FACT OF THE WEEK: Humpback whales have hair!

MORE ON THIS: You probably know that whales and dolphins are marine mammals. Marine mammals, like terrestrial or land mammals, must have a certain set of characteristics to be called mammals – these include giving birth to live young and having hairs on their bodies. But where are the hairs on whales?

In fact, you have probably seen the hairs on humpback whales and not known what they were. The bumps on the rostrum, or head, and the pectoral fins of a humpback whale are, in fact, hair follicles. Called “tubercles,” these fist-sized bumps contain one hair follicle each, connected to a set of sensitive nerves. Why do humpback whales have these sensitive whiskers? There are multiple speculative theories in scientific literature, but no consensus.

Some think that tubercles serve as a sensory organ for the whale. It is thought that the single hair in each tubercle is used to detect temperature change in the water, the speed of the whale, and may even help to detect the presence of prey in the whale’s “blind spots.” Along with the idea that these tubercles serve a sensory purpose, comes an idea that tubercles assist with the hydrodynamics of the animal. It has been shown that these bumps increase lift and decrease drag in the water. Humpbacks are assumed to be one of the most acrobatic whales for their size. These tubercles may be a contributing factor for their agility.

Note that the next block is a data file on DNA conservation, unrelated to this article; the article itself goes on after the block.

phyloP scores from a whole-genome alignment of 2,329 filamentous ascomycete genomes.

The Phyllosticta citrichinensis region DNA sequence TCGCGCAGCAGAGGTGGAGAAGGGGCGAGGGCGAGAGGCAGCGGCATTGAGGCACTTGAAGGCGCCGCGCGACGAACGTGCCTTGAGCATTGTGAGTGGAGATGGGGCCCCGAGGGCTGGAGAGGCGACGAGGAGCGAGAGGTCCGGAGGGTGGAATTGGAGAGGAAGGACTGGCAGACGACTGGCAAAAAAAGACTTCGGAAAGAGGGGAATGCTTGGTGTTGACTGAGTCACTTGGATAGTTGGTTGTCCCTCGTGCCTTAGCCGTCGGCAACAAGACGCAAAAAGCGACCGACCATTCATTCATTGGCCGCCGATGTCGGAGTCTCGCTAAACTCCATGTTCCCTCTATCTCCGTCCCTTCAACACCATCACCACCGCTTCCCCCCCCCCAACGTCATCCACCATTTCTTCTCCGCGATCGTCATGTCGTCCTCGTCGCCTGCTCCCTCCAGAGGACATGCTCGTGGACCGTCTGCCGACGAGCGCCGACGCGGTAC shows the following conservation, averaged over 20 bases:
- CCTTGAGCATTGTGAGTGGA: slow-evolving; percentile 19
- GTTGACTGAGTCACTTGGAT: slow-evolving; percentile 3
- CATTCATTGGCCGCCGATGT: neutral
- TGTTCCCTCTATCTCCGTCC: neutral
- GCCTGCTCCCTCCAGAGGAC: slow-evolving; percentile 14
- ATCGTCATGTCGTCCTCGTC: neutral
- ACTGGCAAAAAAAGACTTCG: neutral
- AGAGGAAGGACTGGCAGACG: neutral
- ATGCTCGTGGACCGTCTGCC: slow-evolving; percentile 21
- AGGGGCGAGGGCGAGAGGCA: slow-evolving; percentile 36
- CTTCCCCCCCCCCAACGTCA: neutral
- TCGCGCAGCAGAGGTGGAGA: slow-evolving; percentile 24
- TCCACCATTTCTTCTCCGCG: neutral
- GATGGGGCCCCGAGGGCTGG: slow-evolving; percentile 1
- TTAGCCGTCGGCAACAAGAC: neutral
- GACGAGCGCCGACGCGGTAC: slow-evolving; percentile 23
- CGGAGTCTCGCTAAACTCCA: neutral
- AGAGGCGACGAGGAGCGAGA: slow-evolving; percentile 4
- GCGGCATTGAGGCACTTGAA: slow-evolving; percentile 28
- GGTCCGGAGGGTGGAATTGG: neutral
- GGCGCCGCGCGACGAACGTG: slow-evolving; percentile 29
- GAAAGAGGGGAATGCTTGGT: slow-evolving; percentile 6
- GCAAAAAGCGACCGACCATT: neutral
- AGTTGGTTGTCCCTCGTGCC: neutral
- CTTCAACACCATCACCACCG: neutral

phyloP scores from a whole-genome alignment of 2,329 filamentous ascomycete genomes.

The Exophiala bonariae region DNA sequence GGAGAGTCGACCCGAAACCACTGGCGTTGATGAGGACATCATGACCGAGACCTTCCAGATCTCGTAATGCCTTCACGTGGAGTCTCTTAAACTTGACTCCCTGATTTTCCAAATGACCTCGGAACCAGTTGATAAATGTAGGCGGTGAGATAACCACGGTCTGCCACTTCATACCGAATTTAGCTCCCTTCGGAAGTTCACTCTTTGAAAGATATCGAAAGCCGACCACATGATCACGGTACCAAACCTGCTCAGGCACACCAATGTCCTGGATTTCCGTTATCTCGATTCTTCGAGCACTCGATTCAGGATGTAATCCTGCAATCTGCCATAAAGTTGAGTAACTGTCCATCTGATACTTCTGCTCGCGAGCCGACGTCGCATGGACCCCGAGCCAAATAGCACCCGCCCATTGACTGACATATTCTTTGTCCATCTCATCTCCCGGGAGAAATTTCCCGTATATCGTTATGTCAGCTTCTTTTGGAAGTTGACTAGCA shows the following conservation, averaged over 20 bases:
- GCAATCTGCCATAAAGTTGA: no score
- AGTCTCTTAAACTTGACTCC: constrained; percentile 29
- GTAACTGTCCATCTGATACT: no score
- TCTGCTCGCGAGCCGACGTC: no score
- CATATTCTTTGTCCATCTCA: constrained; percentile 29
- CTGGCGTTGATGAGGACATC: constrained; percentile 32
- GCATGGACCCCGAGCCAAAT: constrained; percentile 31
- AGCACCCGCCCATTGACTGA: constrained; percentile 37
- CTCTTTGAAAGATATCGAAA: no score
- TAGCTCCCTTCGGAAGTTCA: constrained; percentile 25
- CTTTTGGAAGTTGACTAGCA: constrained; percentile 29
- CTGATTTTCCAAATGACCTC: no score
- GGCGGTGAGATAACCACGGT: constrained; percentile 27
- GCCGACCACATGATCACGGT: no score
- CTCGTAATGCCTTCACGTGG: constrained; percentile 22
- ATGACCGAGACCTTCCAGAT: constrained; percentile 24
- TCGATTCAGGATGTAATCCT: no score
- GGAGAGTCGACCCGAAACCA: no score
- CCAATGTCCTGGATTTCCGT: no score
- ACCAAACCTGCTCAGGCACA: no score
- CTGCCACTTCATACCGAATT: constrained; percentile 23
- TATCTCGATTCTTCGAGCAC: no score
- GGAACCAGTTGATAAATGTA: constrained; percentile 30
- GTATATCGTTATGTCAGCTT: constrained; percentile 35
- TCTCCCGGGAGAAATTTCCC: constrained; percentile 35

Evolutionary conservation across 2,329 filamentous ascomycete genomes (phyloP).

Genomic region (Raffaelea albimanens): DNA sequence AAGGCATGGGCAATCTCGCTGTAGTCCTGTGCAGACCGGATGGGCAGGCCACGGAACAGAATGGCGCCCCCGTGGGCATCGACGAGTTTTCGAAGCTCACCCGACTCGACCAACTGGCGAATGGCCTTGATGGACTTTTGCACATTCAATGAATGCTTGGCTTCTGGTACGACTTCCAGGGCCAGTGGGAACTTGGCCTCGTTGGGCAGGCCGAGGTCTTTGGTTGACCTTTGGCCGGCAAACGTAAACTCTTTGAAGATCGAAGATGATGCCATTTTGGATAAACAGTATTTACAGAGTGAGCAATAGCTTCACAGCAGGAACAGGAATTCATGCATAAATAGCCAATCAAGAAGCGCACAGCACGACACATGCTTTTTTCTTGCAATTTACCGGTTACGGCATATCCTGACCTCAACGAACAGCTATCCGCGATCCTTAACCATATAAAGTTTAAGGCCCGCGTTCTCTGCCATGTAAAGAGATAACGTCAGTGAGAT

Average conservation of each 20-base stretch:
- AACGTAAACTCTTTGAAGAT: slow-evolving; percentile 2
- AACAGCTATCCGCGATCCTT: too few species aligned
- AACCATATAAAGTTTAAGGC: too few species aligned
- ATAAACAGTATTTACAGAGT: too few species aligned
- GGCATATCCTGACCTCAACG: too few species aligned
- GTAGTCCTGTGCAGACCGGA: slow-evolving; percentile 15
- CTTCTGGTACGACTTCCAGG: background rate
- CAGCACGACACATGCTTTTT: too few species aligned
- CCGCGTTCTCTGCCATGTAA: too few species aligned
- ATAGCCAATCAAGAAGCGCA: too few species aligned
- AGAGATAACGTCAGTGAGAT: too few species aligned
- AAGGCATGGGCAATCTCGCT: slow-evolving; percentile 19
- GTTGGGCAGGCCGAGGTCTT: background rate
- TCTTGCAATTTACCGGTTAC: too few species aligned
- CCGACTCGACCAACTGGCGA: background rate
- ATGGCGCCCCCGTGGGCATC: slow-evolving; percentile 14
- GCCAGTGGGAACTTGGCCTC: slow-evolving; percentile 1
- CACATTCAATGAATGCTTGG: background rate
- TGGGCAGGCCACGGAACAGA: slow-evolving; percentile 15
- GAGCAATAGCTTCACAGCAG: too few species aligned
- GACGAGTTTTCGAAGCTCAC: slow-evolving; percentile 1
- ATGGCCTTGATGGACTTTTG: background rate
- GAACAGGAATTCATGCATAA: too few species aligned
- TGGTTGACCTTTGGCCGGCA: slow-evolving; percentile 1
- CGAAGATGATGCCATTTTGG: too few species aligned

Whale tubercles have inspired design ideas behind wind turbines, airplane wings and propellers. An energy company called WhalePower is applying tubercle-inspired bumps to numerous types of wind turbines and fans including industrial ceiling fans and computer fans to improve their efficiency, safety, and cost-effectiveness. These hairy humpback whales have inspired a new type of “greener” energy technology.


  1. Forestell, P. H. and Kaufman, G. D. 2008. Humpbacks of Hawaiʻi: The Long Journey Back. Hawaii, USA. 216 pages.
  2. “Whalepower.” N.D. The Science.
  3. Canter, N. 2008. Humpback whales inspire new wind turbine technology.

Written by Stephanie Stack

Posted by:pwfresearchintern

This account is run by the Pacific Whale Foundation research department interns. Contributors to this account are: Emma Decloe, Chelsea Brown, Eilidh Miligan, Melissa Freese, Sarah Mousel, and Patrice Hostetter. If you would like to read more about our internship program or learn how to apply for an internship, please visit http://www.pacificwhale.org/content/research-internships

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